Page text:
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Effect of forest clearing on the abundance of Ixodes ricinus ticks and the prevalence of Borrelia burgdorferi s.l

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    SYSNO ASEP0040718
    Document TypeJ - Journal Article
    R&D Document TypeJournal Article
    Subsidiary JOstatní články
    TitleEffect of forest clearing on the abundance of Ixodes ricinus ticks and the prevalence of Borrelia burgdorferi s.l
    TitleVliv proklestění lesa na abundanci klíštěte obecného Ixodes ricinus a na prevalenci spirochét Borrelia burgdorferi s.l. v klíšťatech
    Author(s) Hubálek, Zdeněk (UBO-W) RID, SAI, ORCID
    Halouzka, Jiří (UBO-W) SAI
    Juřicová, Zina (UBO-W) RID, SAI
    Šikutová, Silvie (UBO-W) RID, SAI, SAI
    Rudolf, Ivo (UBO-W) RID, ORCID, SAI
    Source TitleMedical and Veterinary Entomology - ISSN 0269-283X
    Roč. 20, č. 2 (2006), s. 166-172
    Number of pages7 s.
    Languageeng - English
    CountryGB - United Kingdom
    KeywordsIxodes ricinus ; Borrelia burgdorferi sensu lato ; Lyme borreliosis risk
    Subject RIVFN - Epidemiology, Contagious Diseases ; Clinical Immunology
    R&D ProjectsGA206/03/0726 GA ČR - Czech Science Foundation (CSF)
    CEZAV0Z60930519 - UBO-W (2005-2011)
    DOI10.1111/j.1365-2915.2006.00615.x
    AnnotationHost-seeking Ixodes ricinus were collected on a forest trail completely cleared in winter 2002/03 from shrub and ground vegetation (treated forest, TF), and on a nearby control uncleared forest transect (untreated forest, UF) in South Moravia (Czech Republic) each May in 2003, 2004 and 2005. Nymphal ticks were 3.4 times, 1.9 times and 1.2 times less frequent on TF than on UF in the three respective years, while abundance of adult ticks decreased much more profoundly, 27.2 times, 4.0 times and 2.2 times, respectively. Prevalence of nymphal ticks infected with Borrelia burgdorferi s.l. (12.6% to 20.0%) did not differ significantly between TF and UF during the 3 years. The habitat modification therefore caused a decreased abundance of I. ricinus as well as a declined frequency of infected ticks (and thus indirectly a lower potential risk of human Lyme borreliosis) which lasted, however, only for 2 years.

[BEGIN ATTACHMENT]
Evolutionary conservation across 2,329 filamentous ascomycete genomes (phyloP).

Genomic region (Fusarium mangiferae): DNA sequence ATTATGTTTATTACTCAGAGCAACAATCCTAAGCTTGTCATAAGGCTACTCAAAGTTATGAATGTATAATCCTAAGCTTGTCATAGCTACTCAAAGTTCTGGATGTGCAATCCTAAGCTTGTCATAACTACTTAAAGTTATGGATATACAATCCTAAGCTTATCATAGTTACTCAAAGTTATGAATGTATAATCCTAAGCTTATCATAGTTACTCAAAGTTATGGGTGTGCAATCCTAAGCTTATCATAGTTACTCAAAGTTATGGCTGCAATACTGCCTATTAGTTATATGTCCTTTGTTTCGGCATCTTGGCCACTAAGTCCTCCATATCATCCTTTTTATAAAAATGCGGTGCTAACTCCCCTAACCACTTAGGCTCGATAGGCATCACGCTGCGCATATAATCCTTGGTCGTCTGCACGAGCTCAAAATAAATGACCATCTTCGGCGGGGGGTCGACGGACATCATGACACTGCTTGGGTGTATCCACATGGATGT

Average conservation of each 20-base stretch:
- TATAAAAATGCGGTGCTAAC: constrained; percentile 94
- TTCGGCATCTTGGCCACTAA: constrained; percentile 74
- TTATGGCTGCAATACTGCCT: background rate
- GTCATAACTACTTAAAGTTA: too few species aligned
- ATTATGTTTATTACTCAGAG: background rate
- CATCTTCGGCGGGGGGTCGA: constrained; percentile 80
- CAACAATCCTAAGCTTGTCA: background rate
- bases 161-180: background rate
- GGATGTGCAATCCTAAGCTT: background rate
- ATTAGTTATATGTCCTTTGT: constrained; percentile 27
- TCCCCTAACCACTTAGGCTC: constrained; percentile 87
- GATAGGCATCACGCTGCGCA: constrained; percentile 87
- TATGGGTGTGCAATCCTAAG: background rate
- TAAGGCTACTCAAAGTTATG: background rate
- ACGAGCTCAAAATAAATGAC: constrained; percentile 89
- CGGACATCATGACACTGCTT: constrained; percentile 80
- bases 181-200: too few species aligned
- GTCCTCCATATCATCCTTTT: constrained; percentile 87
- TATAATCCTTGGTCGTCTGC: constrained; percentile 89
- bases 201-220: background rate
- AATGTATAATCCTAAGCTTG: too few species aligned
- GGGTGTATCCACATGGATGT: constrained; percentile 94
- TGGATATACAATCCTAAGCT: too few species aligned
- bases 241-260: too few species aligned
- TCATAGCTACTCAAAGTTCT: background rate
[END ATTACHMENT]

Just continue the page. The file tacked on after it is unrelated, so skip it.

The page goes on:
WorkplaceInstitute of Vertebrate Biology
    ContactHana Slabáková, slabakova@ivb.cz, Tel.: 543 422 524
    Year of Publishing2007